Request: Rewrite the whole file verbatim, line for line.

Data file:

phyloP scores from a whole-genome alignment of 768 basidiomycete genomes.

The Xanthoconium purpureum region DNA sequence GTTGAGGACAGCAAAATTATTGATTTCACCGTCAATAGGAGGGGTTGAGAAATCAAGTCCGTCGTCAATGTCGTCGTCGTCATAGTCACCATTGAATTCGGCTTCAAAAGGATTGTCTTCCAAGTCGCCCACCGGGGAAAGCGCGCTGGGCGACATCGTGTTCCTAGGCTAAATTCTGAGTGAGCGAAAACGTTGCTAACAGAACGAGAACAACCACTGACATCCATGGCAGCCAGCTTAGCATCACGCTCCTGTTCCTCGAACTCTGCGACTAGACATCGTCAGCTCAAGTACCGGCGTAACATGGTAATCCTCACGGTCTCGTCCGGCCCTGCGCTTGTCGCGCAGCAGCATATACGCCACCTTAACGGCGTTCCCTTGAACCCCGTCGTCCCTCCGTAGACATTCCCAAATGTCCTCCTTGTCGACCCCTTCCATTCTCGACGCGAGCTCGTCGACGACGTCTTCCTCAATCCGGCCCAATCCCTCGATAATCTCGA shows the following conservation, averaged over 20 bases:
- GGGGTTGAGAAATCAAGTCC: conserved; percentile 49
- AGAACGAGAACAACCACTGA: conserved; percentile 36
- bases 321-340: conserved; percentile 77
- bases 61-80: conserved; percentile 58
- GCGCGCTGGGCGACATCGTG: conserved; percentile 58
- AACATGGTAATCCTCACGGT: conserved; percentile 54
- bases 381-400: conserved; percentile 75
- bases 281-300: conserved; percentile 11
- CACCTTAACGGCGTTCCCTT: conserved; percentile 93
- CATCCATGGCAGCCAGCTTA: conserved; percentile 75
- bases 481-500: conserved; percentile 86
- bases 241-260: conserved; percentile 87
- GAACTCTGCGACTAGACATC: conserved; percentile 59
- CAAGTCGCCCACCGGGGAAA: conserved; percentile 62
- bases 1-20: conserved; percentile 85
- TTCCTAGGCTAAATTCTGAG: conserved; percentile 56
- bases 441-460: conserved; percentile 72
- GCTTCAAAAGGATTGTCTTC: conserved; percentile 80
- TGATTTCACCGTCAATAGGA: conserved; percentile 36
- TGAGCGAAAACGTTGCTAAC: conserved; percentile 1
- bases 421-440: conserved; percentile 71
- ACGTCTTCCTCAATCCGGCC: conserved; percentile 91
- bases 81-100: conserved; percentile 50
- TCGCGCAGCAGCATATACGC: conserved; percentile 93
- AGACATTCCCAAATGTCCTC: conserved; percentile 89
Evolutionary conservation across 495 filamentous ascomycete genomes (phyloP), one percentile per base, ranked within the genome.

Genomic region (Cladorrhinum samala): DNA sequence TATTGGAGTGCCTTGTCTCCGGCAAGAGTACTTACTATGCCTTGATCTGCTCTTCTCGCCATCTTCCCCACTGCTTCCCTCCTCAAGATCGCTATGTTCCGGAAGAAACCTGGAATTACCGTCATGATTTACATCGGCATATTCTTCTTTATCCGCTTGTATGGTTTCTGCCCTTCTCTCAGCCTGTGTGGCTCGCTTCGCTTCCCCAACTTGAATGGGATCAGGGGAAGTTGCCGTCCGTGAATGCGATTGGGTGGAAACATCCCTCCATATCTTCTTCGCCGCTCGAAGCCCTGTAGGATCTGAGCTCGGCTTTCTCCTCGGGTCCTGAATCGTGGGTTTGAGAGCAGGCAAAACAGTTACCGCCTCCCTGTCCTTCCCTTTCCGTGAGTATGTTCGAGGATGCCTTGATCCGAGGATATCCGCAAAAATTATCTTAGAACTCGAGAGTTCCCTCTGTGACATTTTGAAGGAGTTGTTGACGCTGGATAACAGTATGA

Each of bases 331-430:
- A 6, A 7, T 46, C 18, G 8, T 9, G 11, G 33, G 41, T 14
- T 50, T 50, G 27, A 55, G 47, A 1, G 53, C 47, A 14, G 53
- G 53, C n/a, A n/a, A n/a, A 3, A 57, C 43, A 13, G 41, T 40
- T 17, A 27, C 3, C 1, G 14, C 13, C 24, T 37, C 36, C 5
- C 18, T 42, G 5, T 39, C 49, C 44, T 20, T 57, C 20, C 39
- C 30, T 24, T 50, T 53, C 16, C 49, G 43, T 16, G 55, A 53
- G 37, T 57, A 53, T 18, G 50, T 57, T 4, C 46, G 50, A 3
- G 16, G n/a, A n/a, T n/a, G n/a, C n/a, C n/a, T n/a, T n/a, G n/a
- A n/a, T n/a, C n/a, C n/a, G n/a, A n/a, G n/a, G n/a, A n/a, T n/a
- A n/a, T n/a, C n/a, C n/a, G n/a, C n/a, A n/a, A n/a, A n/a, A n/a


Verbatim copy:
phyloP scores from a whole-genome alignment of 768 basidiomycete genomes.

The Xanthoconium purpureum region DNA sequence GTTGAGGACAGCAAAATTATTGATTTCACCGTCAATAGGAGGGGTTGAGAAATCAAGTCCGTCGTCAATGTCGTCGTCGTCATAGTCACCATTGAATTCGGCTTCAAAAGGATTGTCTTCCAAGTCGCCCACCGGGGAAAGCGCGCTGGGCGACATCGTGTTCCTAGGCTAAATTCTGAGTGAGCGAAAACGTTGCTAACAGAACGAGAACAACCACTGACATCCATGGCAGCCAGCTTAGCATCACGCTCCTGTTCCTCGAACTCTGCGACTAGACATCGTCAGCTCAAGTACCGGCGTAACATGGTAATCCTCACGGTCTCGTCCGGCCCTGCGCTTGTCGCGCAGCAGCATATACGCCACCTTAACGGCGTTCCCTTGAACCCCGTCGTCCCTCCGTAGACATTCCCAAATGTCCTCCTTGTCGACCCCTTCCATTCTCGACGCGAGCTCGTCGACGACGTCTTCCTCAATCCGGCCCAATCCCTCGATAATCTCGA shows the following conservation, averaged over 20 bases:
- GGGGTTGAGAAATCAAGTCC: conserved; percentile 49
- AGAACGAGAACAACCACTGA: conserved; percentile 36
- bases 321-340: conserved; percentile 77
- bases 61-80: conserved; percentile 58
- GCGCGCTGGGCGACATCGTG: conserved; percentile 58
- AACATGGTAATCCTCACGGT: conserved; percentile 54
- bases 381-400: conserved; percentile 75
- bases 281-300: conserved; percentile 11
- CACCTTAACGGCGTTCCCTT: conserved; percentile 93
- CATCCATGGCAGCCAGCTTA: conserved; percentile 75
- bases 481-500: conserved; percentile 86
- bases 241-260: conserved; percentile 87
- GAACTCTGCGACTAGACATC: conserved; percentile 59
- CAAGTCGCCCACCGGGGAAA: conserved; percentile 62
- bases 1-20: conserved; percentile 85
- TTCCTAGGCTAAATTCTGAG: conserved; percentile 56
- bases 441-460: conserved; percentile 72
- GCTTCAAAAGGATTGTCTTC: conserved; percentile 80
- TGATTTCACCGTCAATAGGA: conserved; percentile 36
- TGAGCGAAAACGTTGCTAAC: conserved; percentile 1
- bases 421-440: conserved; percentile 71
- ACGTCTTCCTCAATCCGGCC: conserved; percentile 91
- bases 81-100: conserved; percentile 50
- TCGCGCAGCAGCATATACGC: conserved; percentile 93
- AGACATTCCCAAATGTCCTC: conserved; percentile 89
Evolutionary conservation across 495 filamentous ascomycete genomes (phyloP), one percentile per base, ranked within the genome.

Genomic region (Cladorrhinum samala): DNA sequence TATTGGAGTGCCTTGTCTCCGGCAAGAGTACTTACTATGCCTTGATCTGCTCTTCTCGCCATCTTCCCCACTGCTTCCCTCCTCAAGATCGCTATGTTCCGGAAGAAACCTGGAATTACCGTCATGATTTACATCGGCATATTCTTCTTTATCCGCTTGTATGGTTTCTGCCCTTCTCTCAGCCTGTGTGGCTCGCTTCGCTTCCCCAACTTGAATGGGATCAGGGGAAGTTGCCGTCCGTGAATGCGATTGGGTGGAAACATCCCTCCATATCTTCTTCGCCGCTCGAAGCCCTGTAGGATCTGAGCTCGGCTTTCTCCTCGGGTCCTGAATCGTGGGTTTGAGAGCAGGCAAAACAGTTACCGCCTCCCTGTCCTTCCCTTTCCGTGAGTATGTTCGAGGATGCCTTGATCCGAGGATATCCGCAAAAATTATCTTAGAACTCGAGAGTTCCCTCTGTGACATTTTGAAGGAGTTGTTGACGCTGGATAACAGTATGA

Each of bases 331-430:
- A 6, A 7, T 46, C 18, G 8, T 9, G 11, G 33, G 41, T 14
- T 50, T 50, G 27, A 55, G 47, A 1, G 53, C 47, A 14, G 53
- G 53, C n/a, A n/a, A n/a, A 3, A 57, C 43, A 13, G 41, T 40
- T 17, A 27, C 3, C 1, G 14, C 13, C 24, T 37, C 36, C 5
- C 18, T 42, G 5, T 39, C 49, C 44, T 20, T 57, C 20, C 39
- C 30, T 24, T 50, T 53, C 16, C 49, G 43, T 16, G 55, A 53
- G 37, T 57, A 53, T 18, G 50, T 57, T 4, C 46, G 50, A 3
- G 16, G n/a, A n/a, T n/a, G n/a, C n/a, C n/a, T n/a, T n/a, G n/a
- A n/a, T n/a, C n/a, C n/a, G n/a, A n/a, G n/a, G n/a, A n/a, T n/a
- A n/a, T n/a, C n/a, C n/a, G n/a, C n/a, A n/a, A n/a, A n/a, A n/a